How Progressive Politics Are Killing Science

In the never ending war between the political parties in this country, each side has a set of canned arguments they love to hurl at the other. Many on the left, for example, are fond of the idea that they love science while Republicans hate it. It's a ridiculous notion, one we've spent a lot of time on at PolicyMic, but now major players in the world of science journalism are beginning to take shots at the "Republicans are anti-science" myth.   

In their just-released title Science Left Behind: Feel-Good Fallacies and the Rise of the Anti-Scientific Left (SLB), science writers Hank Campbell and Alex Berezow set out to bring some balance back to the discussion about science and politics. Yes, there are crazy, anti-science conservatives, but there are also crazy, anti-science progressives. And the truth, the authors say, is that "... of all of today's political philosophies, progressivism stands as the most pressing problem for science in our country." (p. 5) 

In the debate over who is the biggest group of anti-science hacks, I'm happy to call the contest a draw. Whether we frame the debate as Democrats vs. Republicans or progressives vs. conservatives, no influential political organization on either side — whether a party, think tank, or special interest group — takes scientific stances on every relevant policy issue. So, what evidence have Campbell and Berezow brought forward in support of their thesis, and is it enough to justify their conclusion? Let's take a look at some examples from the book. 

Making food cheaper and more plentiful is an admirable goal, and thanks to genetic engineering it's an effort that has progressed at an impressive pace. But not without detractors. Lead by influential environmentalist groups, "kooky progressives" have waged a scare campaign against genetically modified food, despite the fact "... that there is not even a single documented case of GM food causing a stomachache, let alone any lingering health problems." (p 40) 

If that wasn't enough, the authors also explain that genetic engineering has been the focus of rigorous testing for several decades. So far, researchers haven't found any evidence that GM food is harmful. And if that still wasn't enough, any GM product that makes it to market has undergone an FDA evaluation known as "substantial equivalence," which compares the nutritional content of that product to its natural counterpart. Conclusion: GM food is safe. And if it wasn't, we'd find out quickly. Though this hasn't stopped fear fueled attempts to label, ban, or otherwise restrict the production and consumption of the foods we eat every day.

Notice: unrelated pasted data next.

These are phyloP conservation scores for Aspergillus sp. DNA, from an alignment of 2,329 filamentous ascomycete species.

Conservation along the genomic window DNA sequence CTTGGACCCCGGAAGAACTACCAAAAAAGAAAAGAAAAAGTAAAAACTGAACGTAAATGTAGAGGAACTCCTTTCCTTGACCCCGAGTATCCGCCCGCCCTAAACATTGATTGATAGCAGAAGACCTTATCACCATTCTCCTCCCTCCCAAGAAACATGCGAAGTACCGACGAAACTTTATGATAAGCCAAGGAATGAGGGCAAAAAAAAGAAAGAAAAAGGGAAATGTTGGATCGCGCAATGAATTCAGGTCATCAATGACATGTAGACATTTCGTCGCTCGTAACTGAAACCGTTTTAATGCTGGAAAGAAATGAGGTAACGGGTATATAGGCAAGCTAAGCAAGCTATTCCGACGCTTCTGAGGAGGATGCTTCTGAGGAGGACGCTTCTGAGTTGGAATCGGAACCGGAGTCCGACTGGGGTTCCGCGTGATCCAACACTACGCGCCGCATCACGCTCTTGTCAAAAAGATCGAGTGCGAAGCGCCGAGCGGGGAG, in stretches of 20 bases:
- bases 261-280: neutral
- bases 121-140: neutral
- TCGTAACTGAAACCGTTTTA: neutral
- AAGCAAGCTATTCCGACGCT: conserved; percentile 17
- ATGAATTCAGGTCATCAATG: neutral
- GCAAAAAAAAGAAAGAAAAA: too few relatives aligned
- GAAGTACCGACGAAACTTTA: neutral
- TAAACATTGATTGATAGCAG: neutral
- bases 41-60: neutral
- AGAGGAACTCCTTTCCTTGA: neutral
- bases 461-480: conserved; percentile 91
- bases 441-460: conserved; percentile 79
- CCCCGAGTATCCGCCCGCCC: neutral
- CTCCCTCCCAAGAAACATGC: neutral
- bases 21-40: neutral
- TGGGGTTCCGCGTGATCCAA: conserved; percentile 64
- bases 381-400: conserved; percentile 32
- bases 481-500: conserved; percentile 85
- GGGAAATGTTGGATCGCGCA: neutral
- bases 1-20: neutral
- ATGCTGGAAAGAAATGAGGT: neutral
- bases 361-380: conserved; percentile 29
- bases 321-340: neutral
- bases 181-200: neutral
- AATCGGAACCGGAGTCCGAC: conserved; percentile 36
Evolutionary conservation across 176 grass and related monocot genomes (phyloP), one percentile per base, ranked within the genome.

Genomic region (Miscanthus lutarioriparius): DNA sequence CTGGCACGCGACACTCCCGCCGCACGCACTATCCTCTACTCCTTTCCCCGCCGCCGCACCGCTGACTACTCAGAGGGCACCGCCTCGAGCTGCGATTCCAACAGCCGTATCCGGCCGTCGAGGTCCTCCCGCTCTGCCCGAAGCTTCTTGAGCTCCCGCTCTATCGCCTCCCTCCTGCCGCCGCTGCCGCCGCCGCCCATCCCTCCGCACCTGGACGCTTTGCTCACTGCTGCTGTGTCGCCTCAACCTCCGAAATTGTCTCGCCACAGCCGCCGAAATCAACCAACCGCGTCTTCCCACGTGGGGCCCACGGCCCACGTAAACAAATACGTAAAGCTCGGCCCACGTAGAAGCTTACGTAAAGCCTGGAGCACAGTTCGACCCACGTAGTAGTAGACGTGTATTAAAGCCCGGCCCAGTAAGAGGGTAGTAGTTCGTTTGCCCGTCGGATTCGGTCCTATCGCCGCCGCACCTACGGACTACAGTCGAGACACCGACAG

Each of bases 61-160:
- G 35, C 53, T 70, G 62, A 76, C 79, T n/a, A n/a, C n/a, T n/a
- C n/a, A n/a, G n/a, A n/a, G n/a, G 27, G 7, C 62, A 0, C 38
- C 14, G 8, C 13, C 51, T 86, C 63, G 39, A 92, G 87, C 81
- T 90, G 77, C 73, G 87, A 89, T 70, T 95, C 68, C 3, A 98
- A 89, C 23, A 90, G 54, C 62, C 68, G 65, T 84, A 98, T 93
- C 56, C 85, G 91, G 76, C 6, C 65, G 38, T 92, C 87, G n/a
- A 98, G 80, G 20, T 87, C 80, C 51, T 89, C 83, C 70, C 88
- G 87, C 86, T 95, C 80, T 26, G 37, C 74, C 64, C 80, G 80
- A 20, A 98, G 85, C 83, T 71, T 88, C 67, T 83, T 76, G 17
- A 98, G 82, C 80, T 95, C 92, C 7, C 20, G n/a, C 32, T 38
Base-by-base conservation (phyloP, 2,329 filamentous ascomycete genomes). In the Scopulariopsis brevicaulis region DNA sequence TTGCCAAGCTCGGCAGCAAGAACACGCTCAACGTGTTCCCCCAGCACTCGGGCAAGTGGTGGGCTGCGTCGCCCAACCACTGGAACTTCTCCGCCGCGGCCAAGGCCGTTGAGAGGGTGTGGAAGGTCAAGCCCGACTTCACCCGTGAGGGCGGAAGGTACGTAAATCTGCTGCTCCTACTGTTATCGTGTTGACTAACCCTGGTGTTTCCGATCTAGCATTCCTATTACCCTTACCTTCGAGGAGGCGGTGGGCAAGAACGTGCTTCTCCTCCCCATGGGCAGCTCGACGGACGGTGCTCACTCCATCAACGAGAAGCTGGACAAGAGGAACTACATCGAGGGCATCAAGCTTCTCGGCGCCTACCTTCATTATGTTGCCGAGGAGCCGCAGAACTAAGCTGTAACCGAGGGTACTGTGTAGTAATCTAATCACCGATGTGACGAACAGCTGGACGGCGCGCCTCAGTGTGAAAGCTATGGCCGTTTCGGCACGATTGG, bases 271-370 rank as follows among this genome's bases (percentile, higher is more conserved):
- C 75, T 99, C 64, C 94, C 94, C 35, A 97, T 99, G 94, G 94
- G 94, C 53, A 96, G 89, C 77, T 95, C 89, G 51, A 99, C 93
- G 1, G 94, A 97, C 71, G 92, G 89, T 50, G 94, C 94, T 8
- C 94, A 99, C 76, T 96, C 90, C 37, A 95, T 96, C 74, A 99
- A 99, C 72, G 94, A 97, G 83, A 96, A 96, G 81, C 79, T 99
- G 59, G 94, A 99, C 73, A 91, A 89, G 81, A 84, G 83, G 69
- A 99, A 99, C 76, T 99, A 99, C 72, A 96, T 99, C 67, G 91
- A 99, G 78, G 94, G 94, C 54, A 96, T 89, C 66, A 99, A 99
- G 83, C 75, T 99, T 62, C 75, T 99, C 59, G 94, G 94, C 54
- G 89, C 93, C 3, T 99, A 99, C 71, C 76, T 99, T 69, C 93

Arguably the best part of the book is the chapter documenting the hypocrisy of supposedly pro-science progressives, particularly the Obama administration. While lambasting his Republican predecessor for his hostility to science, President Obama maintained an almost identical policy on embryonic stem cell research. Similarly, while attacking the right for dragging their feet on climate change, the president and his party did absolutely nothing about climate change when they had control of Congress in 2008. The administration likewise took consensus-defying positions on issues including ethanol subsidies, nuclear power, and vaccines.

Many readers will feel the urge to dismiss this book because the authors are making a controversial argument. Nonetheless, Berezow and Campbell are quick to point out that they're not going after all progressives, just the "loony ones" who would enlist science as a soldier in the culture war. The authors also readily admit that some conservatives embrace anti-scientific positions, especially when it comes to climate change and evolution. And they further explain that they have no dog in the Democrat vs. Republican fight. So if you happen to be a progressive and also embrace science, this book is really no threat to you. 

But the people who are skeptical of the benefits of vaccination or think that organic food is healthier will undoubtedly find SLB problematic. And they should. The prominent activists and politicians highlighted in this book are spreading misinformation and causing serious harm in some cases, and it's good to see scientists and science writers making some noise about it. You should read what they have to say. Go buy this book.

How much do you trust the information in this article?

Cameron English

I cover public health, nutrition and science education for PolicyMic. I also write critical thinking exercises for high school science textbooks. My previous work includes freelance writing and editing for Science 2.0. I've never been paid by Monsanto for my opinions, though that would be awesome.

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